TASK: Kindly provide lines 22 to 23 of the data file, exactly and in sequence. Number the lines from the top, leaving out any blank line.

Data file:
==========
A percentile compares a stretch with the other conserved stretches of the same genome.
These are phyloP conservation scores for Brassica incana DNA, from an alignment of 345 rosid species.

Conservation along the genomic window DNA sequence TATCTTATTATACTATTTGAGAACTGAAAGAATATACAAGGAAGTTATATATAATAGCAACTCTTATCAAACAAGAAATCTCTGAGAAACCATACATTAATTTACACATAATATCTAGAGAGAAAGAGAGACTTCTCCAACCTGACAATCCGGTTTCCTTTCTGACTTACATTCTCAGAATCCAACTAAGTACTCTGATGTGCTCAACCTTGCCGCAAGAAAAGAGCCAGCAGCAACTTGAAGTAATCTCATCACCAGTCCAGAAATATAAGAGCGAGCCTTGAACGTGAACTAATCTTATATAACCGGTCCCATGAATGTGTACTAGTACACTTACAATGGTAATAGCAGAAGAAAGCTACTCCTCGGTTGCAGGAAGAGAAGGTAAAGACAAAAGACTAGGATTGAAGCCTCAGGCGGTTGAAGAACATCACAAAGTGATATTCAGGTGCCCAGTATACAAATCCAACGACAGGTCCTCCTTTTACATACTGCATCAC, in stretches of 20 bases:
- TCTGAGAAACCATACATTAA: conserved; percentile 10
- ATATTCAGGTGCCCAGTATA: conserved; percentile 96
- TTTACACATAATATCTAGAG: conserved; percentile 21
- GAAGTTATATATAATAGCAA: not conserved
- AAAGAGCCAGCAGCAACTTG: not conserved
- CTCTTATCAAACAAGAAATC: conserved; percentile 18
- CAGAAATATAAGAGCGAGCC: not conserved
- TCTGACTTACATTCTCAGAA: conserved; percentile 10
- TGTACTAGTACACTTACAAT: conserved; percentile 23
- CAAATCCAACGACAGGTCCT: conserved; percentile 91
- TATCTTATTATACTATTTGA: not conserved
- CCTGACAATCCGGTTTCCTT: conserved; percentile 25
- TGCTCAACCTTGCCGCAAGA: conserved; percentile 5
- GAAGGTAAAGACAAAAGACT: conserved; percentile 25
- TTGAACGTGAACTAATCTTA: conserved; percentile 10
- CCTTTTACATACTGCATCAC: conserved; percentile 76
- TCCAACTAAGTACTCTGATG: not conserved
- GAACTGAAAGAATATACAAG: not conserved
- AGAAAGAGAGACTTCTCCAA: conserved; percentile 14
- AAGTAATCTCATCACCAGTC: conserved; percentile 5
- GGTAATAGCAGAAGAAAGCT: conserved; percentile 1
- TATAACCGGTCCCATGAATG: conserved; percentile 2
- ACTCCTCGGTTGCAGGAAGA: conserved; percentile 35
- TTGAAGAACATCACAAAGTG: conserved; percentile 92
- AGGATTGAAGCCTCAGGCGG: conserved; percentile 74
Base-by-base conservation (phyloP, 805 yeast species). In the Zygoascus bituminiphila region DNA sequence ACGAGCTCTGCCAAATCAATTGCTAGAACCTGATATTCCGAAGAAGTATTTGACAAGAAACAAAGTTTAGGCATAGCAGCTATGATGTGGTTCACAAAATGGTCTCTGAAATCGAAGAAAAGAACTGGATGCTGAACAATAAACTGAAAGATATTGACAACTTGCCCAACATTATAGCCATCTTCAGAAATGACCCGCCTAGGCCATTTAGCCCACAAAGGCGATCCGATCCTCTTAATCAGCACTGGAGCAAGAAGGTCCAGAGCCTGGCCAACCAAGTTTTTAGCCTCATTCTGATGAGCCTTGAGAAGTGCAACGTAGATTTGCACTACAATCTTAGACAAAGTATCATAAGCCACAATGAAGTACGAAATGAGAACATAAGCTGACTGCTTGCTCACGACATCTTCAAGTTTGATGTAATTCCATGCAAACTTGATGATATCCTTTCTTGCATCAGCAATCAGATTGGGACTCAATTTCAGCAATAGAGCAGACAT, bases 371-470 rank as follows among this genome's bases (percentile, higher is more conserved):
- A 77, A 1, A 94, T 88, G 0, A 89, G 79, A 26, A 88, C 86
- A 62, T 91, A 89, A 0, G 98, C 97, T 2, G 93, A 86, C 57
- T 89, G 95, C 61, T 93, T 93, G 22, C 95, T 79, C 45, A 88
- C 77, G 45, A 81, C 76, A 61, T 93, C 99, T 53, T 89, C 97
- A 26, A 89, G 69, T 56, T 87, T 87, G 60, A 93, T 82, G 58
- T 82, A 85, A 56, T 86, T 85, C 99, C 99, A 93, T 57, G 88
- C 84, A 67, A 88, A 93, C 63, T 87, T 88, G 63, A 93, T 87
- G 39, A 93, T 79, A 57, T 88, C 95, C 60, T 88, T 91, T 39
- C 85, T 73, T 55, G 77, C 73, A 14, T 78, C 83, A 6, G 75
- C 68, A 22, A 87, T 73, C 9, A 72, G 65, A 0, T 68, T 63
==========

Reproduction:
- AGAAAGAGAGACTTCTCCAA: conserved; percentile 14
- AAGTAATCTCATCACCAGTC: conserved; percentile 5